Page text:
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A pipeline nightmare

Living with disruption

By FRITZ MAYER

HANCOCK, NY — Bill Zelop, a union bricklayer, who with his finance Anna Marie Anderson lives on 11 acres and a slice of paradise on Hungry Hill Road in Hancock, first thought they could handle it. He thought they could brace themselves for the stress of having up to 100 workmen on their property, and huge vehicles churning earth just 30 yards or so from his bedroom window. At first, the couple put a cooler with beer and sodas out for the guys to drink.

Michael Armiak, a spokesman for Millennium said the workers are not allowed to drink beer on the job, and moreover there was a snow fence between the workers and the house.

In any case, Zelop’s attitude quickly began to change after several experiences, such as having one of his dogs come home after rolling in human feces on three separate occasions. “They started July 9 and the first port-a-john wasn’t on that site until the second week of September,” said Zelop on a visit to the offices of The River Reporter.

Armiak said the company has no record of such a complaint, and also there was no portable toilet on the site early on because only clearing was taking place, and workers weren’t on the property for that many hours a day.

Another negative experience was five days of blasting to break up a section of bluestone that was standing in the way of laying the line. Before the blasting started, the man who oversaw it said he knew that things had been bad around the house, but they were about to get a whole lot worse. Zelop said, “One day, we came home and every picture and mirror had been knocked of the walls and onto the floor.

Millennium Pipeline owns the pipeline, but most of the work was performed by Precision Pipeline and subcontractors. A representative from Millennium is due to check out Zelop’s foundation later this spring.

Then, there is the matter of the leach field for the septic system. Zelop had a picture of it. “This area is a cesspool; it used to be our leach field, now it’s an oozing smoking cesspool, and that’s the way they left it,” he said. “They say they’re going to come back in the spring and fix it, but it’s been that way since July. When you flush the toilet, you can watch the bubbles come up out of the ground.”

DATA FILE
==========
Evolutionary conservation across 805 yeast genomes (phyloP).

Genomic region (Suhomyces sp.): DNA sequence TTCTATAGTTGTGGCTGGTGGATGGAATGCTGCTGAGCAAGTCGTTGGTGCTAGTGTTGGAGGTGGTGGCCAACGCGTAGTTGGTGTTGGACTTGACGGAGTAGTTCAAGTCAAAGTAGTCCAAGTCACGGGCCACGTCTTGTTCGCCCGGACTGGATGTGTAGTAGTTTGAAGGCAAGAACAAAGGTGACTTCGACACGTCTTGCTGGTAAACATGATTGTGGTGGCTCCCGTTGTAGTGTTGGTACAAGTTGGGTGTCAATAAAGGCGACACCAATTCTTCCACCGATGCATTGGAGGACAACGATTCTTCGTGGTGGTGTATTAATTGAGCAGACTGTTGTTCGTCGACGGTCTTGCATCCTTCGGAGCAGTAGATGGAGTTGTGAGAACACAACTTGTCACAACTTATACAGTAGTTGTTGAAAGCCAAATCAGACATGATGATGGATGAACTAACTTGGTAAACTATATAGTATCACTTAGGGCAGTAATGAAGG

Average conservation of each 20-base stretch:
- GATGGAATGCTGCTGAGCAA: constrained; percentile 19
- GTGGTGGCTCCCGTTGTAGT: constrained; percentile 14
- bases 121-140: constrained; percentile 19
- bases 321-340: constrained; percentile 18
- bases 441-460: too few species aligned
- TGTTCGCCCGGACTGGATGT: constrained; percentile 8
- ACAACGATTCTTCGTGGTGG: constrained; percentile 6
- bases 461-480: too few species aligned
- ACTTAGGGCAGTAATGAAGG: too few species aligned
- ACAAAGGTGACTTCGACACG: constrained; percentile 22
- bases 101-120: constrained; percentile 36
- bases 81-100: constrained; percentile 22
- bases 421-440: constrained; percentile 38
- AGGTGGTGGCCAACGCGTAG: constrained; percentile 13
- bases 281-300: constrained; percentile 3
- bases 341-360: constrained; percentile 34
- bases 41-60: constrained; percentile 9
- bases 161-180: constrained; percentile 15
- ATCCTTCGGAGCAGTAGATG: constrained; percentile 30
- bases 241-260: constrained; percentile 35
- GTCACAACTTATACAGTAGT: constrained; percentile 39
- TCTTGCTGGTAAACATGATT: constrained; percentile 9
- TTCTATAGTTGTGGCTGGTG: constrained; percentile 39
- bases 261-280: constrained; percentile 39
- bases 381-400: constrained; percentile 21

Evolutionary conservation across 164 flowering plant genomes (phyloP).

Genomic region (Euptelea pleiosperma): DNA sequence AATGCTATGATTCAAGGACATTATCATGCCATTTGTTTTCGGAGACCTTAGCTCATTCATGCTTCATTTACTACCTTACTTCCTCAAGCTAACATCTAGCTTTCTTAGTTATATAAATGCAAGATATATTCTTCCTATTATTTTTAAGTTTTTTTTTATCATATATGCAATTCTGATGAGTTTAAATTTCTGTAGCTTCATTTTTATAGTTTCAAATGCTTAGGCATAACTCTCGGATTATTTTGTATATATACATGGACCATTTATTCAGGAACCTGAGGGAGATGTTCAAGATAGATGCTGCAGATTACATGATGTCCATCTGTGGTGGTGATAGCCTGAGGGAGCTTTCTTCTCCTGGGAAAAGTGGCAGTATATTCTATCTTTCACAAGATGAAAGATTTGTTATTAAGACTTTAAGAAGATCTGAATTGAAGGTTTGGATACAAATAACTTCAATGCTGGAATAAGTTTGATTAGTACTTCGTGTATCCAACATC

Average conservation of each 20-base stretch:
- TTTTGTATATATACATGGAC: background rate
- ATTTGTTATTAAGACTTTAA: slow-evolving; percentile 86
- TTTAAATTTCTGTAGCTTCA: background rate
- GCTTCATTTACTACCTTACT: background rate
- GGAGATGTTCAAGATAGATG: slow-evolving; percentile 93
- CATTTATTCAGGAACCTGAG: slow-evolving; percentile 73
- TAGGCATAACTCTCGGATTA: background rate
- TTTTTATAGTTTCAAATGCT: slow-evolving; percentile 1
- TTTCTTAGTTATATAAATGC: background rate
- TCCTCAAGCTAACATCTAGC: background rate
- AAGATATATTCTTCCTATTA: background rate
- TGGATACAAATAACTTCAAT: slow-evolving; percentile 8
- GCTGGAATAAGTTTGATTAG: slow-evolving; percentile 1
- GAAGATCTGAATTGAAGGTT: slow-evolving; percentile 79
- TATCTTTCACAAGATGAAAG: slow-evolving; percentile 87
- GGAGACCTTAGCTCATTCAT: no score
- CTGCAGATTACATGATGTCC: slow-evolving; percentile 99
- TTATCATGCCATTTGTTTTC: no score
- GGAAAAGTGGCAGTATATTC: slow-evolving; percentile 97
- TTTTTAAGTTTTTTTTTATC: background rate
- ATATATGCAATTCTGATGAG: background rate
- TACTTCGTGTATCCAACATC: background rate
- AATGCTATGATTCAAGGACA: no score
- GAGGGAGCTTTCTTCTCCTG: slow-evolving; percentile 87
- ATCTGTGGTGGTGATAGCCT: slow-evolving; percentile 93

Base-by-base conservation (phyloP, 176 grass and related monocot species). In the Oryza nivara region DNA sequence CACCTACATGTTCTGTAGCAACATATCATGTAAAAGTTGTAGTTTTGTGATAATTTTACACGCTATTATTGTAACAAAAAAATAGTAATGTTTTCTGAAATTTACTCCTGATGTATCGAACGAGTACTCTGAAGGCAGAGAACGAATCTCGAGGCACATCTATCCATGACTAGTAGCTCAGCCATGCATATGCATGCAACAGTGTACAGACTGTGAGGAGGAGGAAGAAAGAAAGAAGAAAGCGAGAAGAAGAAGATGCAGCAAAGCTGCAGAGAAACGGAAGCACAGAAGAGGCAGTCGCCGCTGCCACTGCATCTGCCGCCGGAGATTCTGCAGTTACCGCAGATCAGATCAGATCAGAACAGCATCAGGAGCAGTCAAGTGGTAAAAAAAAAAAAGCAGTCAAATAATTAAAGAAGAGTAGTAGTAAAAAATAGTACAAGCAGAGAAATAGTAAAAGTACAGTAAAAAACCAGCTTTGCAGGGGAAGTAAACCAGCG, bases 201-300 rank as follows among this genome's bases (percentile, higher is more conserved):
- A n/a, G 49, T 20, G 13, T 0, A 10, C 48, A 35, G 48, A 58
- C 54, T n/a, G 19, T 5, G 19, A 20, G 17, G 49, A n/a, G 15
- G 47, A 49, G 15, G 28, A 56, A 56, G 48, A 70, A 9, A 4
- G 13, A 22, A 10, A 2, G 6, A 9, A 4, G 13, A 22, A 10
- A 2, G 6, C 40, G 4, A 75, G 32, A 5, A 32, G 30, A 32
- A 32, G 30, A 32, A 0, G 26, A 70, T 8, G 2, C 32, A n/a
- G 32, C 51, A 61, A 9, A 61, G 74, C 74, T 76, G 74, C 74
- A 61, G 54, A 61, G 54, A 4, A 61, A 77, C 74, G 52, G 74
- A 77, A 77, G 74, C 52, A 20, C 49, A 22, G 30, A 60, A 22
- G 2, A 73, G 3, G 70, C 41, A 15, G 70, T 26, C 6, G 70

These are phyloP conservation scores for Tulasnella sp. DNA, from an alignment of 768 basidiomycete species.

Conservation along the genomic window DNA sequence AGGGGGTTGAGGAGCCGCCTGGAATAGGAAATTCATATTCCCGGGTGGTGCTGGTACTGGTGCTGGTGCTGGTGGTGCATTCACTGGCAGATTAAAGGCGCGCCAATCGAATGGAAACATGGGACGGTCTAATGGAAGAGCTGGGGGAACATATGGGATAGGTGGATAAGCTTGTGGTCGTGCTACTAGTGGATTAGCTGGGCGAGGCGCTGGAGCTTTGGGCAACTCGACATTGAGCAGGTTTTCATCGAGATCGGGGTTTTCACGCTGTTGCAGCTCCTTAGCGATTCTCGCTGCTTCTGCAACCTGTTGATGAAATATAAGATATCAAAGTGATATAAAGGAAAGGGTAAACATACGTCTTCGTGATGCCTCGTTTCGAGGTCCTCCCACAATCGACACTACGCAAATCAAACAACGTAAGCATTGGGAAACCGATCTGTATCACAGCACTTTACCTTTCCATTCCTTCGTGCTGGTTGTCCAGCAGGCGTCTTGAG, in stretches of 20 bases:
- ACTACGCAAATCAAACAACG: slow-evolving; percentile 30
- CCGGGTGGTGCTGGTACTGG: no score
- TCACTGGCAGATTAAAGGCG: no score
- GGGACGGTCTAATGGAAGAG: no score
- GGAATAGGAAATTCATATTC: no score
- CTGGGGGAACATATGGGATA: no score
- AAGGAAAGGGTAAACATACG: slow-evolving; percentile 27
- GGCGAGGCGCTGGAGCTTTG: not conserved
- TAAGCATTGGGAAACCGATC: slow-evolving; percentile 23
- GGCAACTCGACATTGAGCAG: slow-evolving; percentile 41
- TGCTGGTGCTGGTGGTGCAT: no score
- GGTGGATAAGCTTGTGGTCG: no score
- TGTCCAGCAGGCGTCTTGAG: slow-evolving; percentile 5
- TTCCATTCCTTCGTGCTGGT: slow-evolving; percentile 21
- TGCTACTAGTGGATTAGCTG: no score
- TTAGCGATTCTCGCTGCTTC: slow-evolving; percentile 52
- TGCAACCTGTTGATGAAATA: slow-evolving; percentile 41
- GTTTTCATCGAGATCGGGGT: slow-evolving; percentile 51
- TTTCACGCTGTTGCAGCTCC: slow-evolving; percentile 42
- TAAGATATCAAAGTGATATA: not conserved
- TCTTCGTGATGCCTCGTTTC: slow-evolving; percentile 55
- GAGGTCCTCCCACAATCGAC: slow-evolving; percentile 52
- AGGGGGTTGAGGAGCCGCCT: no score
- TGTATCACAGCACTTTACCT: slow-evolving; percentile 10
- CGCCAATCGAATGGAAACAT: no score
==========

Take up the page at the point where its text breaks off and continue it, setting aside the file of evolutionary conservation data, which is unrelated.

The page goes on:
Armiak, said that the company informed all the landowners before they started the project that it would not be complete until 2009, and they intend to inspect all complaints. He said the affected portion of the leach field was in the right of way, and the company had to disturb it to put the line in. But, he said it will be fixed in the spring.

Perhaps the biggest challenge came when Zelop had an altercation with a man driving a truck in connection with the project one night in August. He and Anderson had taken to walking the dogs rather than letting them roam free as in the past. According to Zelop, the truck driver nearly hit Anderson and the dog. The driver and Zelop exchanged words and things escalated. Zelop said, “They said I shot at them, that the pellets went over their heads; it was an out and out lie.” Still, a police report was filed, and Zelop was arrested and held for an hour or so. Zelop was not prosecuted because no one showed up in court to pursue the matter. A spokesman for Precision Pipeline said that because the jobs is over, the employees that worked on the line, including those that filed the complaint, are no longer in the area.

The couple did get some money out of the whole pipeline deal. Because the workmen had to cut down many trees to put the line in, they were paid $8,000 for the loss of hardwoods, such as ash and cherry. Zelop figures the real worth was about $20,000. He said, “The land agent said, you’ll get $8,000, take it or leave it.”

Armiak said the amount was negotiated, and the owner was not forced to accept.

Zelop wishes the whole episode had never happened. He said he believes that when and if gas drilling comes to the area it will be just as bad for some folks as what he experienced with the pipeline. “They’re going to work around the clock, do what they have to do. We had guys working to 12:00 midnight in our yard. I went out at 11:30 p.m. The lights are on, I said, ‘Guys please, we want to get some sleep.’ No matter, ‘we’ve got to get the job done.’”

Contributed photo
Trucks working on the Millennium Pipeline parked on the other side of a leach field that, according to the homeowner, was damaged during the work last summer. (Click for larger version)